I spent a good bit of time at the wheel of this week’s review car pondering some motoring items we take for granted these days. It’s surprising how little we challenge the general, often incorrect, consensus and how inaccuracies creep into the general motoring lexicon.
For example we bandy around the words ‘SUV’ and ‘dirty’ and ‘green’ and ‘electric’ and even the most basic – ‘seat’ – a lot.
I’ve been itching to highlight a few of these for a while so please bear with me.
SUV, or Sports Utility Vehicle, was supposed to describe a muscular, burly, tall four-wheel-drive motor.
The name is now being increasingly attributed to the cuddliest little two-wheel-driven shapes you ever came across.
Some automakers have the decency to call them what they are – crossovers – but increasingly they are all lumped together and called SUVs. They’re not.
The word ‘dirty’ is applied loosely to older diesel imports. They leak a lot of C02 and NOx. But so do a lot of cars of more recent vintage. Where do you cross the line between ‘dirty’ and ‘clean’? And when is a car ‘green’?
All fossil-fuelled cars spit out harmful emissions. So when are they ‘green’ and when are they not?
And then there is ‘electric’. Some makers, primarily Volvo, have abused this to include anything connected with non-fossil energy in their cars as ‘electric’. They are not. They have an electric element to their power-train, but the main thrust is petrol or diesel.
Now it just so happened I was driving a vehicle with a few of these descriptive items on board. The SEAT Tarraco is a sparkling new ‘seven-seater SUV’ with a ‘green’ diesel engine under its bonnet. And it had 4WD (though most of the range is 2WD). So how did it stand up to closer scrutiny under the spotlight?
First, a little background. The Tarraco is SEAT’s answer to demand for seven-seater SUVs and manifests its take on the formula that has given us the popular Škoda Kodiak and the more expensive Volkswagen Tiguan All-Space. Yes, they are all Volkswagen Group products, so we are talking variations on themes. The Škoda relies on price and spec, the Tiguan aims more up-market; so it was left to the Tarraco to bring its USP to the table. They claim it is extensively equipped and place much emphasis on how the car handles and rides.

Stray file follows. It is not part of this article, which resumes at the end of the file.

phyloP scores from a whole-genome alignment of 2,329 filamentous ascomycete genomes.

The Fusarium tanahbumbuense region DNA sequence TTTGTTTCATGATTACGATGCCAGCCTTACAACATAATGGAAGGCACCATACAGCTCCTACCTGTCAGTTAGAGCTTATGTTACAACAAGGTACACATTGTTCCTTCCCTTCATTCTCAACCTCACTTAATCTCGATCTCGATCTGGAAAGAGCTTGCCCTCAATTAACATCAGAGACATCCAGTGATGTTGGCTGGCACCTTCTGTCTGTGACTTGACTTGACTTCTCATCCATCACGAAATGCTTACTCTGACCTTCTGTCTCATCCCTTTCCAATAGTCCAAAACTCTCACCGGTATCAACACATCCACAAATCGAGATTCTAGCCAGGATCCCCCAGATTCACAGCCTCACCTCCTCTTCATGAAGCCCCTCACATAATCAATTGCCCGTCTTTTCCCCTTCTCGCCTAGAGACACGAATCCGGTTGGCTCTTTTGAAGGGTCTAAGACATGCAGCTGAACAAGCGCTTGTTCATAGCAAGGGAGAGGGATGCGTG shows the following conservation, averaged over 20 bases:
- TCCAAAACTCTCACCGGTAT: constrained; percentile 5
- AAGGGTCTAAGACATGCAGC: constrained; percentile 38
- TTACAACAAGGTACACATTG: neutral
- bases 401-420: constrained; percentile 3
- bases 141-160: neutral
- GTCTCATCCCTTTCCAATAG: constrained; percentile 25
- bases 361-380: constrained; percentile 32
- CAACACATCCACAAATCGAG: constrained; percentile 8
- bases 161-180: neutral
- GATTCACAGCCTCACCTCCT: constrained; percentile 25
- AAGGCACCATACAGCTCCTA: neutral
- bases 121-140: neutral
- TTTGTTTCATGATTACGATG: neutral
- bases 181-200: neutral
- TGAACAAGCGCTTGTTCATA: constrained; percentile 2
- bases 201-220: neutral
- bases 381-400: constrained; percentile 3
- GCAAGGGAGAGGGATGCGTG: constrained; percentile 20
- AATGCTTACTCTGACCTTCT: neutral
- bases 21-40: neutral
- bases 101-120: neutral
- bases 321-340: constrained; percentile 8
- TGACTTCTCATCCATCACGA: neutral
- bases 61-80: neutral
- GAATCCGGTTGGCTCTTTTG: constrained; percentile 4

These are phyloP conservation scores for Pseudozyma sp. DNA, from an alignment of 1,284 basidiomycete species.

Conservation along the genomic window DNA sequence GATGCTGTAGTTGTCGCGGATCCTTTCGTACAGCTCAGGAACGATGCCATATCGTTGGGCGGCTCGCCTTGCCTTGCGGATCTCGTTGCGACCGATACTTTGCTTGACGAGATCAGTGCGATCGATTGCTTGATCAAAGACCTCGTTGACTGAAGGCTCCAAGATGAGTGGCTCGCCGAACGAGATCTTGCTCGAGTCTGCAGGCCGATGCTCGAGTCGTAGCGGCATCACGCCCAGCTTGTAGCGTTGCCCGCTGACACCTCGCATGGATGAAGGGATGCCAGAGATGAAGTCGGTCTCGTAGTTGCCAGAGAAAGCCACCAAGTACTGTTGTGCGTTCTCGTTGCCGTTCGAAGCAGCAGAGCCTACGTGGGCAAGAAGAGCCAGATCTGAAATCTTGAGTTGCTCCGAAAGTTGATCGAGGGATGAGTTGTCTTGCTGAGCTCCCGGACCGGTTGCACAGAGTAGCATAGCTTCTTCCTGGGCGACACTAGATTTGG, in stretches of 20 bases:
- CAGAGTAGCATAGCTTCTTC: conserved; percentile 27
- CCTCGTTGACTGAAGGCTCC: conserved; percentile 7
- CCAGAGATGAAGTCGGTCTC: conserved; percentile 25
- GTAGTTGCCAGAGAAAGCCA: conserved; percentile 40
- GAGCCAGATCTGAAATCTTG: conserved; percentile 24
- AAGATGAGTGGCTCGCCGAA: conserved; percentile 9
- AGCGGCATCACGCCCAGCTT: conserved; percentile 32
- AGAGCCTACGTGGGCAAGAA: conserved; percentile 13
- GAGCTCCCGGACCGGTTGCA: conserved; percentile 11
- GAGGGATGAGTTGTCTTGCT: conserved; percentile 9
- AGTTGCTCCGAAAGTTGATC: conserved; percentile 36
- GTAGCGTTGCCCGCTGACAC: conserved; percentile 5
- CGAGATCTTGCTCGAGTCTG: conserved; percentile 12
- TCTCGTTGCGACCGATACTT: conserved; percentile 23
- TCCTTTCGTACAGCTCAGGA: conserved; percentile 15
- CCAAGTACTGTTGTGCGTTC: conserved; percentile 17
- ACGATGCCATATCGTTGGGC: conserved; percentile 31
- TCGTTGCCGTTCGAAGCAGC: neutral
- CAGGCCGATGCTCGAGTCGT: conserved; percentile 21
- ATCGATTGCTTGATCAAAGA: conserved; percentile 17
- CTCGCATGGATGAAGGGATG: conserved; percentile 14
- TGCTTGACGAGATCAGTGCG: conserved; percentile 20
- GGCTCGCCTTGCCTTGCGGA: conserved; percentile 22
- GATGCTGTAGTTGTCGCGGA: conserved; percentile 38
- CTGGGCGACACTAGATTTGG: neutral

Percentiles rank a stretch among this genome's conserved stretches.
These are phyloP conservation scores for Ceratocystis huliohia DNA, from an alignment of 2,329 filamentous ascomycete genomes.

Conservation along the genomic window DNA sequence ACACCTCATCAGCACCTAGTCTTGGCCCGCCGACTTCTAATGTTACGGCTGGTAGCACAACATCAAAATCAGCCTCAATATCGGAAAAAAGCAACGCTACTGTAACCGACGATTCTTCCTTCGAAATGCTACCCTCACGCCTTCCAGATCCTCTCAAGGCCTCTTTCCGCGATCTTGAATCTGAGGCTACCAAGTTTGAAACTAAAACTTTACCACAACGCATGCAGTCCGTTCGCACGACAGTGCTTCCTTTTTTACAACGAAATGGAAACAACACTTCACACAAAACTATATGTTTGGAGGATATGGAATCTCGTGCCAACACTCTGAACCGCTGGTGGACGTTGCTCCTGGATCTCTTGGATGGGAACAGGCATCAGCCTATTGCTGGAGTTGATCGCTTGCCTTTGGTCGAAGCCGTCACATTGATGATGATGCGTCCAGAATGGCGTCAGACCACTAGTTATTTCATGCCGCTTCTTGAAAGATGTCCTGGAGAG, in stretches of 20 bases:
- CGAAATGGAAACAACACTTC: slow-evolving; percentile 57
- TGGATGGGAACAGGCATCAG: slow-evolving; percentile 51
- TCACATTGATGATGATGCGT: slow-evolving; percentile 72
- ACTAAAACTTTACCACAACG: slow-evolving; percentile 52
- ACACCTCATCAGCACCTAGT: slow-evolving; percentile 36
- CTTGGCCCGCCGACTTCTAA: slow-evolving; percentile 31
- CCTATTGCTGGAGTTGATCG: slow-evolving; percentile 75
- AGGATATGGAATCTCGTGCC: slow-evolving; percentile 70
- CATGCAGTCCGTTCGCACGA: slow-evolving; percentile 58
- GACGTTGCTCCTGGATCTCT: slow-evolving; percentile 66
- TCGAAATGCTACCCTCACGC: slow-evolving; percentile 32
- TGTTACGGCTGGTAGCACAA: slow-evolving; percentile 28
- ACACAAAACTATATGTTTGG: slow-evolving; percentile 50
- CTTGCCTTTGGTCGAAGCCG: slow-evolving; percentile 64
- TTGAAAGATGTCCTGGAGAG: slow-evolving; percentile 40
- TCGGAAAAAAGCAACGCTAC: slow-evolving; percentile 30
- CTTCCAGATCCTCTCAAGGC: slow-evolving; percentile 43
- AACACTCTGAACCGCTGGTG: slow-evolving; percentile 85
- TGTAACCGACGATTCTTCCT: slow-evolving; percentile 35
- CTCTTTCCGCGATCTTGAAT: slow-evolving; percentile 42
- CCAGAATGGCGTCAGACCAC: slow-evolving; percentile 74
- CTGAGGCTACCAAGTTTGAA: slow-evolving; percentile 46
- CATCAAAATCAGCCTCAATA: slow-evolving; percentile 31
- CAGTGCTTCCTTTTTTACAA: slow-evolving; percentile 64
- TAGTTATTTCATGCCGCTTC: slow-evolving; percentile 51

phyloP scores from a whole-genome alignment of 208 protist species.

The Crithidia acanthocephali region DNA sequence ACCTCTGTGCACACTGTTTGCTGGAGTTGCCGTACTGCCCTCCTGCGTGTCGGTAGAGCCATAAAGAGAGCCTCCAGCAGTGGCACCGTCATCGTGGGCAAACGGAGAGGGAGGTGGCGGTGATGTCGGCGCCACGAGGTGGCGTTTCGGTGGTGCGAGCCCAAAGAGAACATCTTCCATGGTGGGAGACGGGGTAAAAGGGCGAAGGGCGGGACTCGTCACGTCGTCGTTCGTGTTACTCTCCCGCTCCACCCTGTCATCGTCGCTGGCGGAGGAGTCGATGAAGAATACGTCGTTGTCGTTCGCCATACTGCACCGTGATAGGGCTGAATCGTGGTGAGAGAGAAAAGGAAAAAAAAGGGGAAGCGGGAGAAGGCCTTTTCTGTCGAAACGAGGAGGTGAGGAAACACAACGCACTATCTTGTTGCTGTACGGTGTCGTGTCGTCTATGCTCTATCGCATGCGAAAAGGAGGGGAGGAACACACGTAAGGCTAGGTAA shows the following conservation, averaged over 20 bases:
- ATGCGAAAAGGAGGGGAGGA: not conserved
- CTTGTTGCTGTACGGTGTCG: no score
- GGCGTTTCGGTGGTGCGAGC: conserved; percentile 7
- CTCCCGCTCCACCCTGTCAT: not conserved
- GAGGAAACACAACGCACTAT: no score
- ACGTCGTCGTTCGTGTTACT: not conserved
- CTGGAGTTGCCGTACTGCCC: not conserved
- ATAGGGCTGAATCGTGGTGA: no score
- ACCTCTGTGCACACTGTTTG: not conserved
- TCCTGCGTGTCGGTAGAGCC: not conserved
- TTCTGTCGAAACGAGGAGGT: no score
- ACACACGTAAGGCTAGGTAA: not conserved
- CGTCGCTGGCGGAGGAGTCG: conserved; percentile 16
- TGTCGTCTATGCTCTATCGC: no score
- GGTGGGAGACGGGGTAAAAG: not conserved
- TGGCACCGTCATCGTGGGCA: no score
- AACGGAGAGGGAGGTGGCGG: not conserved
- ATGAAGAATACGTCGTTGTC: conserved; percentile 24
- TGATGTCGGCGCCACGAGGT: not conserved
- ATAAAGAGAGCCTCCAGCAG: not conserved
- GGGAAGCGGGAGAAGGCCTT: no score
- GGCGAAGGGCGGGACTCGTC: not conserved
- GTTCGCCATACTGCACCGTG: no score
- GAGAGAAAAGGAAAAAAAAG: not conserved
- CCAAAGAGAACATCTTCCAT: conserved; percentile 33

Demand for seven-seaters is such that they expect 90pc of buyers to opt for one over the basic five-seat version. It costs €1,000 more for the extra two seats. It’s good value at that. Only they are not full seats – few so-called ‘seven seaters’ are. And it wasn’t that easy to access the third small-seat row – not too many others are either. So, if we’re strictly accurate, it is a five-seater + two (the middle row centre seat on my test car was really narrow, too). With the ‘seven seats’ in use, boot/luggage space is quite poor. With them folded flat, it is quite decent.
I have to say that with 4Drive (4WD), this qualifies as an SUV, though it is not overly large or muscular.
The 2-litre diesel engine pumped a serious 190bhp, but fuel consumption wasn’t great at all (6.7l/100km – not bad; but not great as I drove long and easy a lot). It’s a fine engine but…
The cabin is excellent; loads of room up front, cubbyholes and decent seating for four of the front five passengers whatever about the back two.
My Tarraco also had 7sp DSG auto which was seamless in operation, but kickdown reaction wasn’t great.
And after all that, the car really came into its own big time on the open road. It had a balance and tautness not usually found with SUVs. Not that families have such attributes top of their must-have list but when you get the ‘feel’ of a car like this, it makes a hell of a difference.
Against that backdrop, suddenly a lot of what I came to take for granted fell into place. It felt much more than a decent contender for the family seeking four/five full-time seats and two occasionals for the toddlers.
The demand out there is for cars such as this: and there are 1.5-litre and 2-litre petrols if you are one of the increasing numbers turning up their ‘green’ noses at diesel.
Overall, this comes together as a fine package. They’ve gone for a high-level ‘entry’ grade trim – hence the hefty mid-€30,000s starting point. I don’t think most people need the 4WD. And the 150bhp diesel or petrols are probably more in line with what a ‘green’ family will want their ‘seven-seater SUV’ to bring to their table.
Facts & figures
Five-seat from €35,450; 2.0TDI 190hp DSG 4Drive Xcellence seven-seat on test: €51,190.
Spec includes: 19ins alloys, Park Assist, adaptive cruise control, digital cockpit, LED lights, three-zone air con, 8ins touch-screen, nav, three USB ports, voice control, sliding second row seats. Test car included top-view camera, dynamic chassis control, sunroof, 20ins alloys, 10 speakers.
€35,900 - €40,990The RAV4 is a spacious, practical and robust crossover.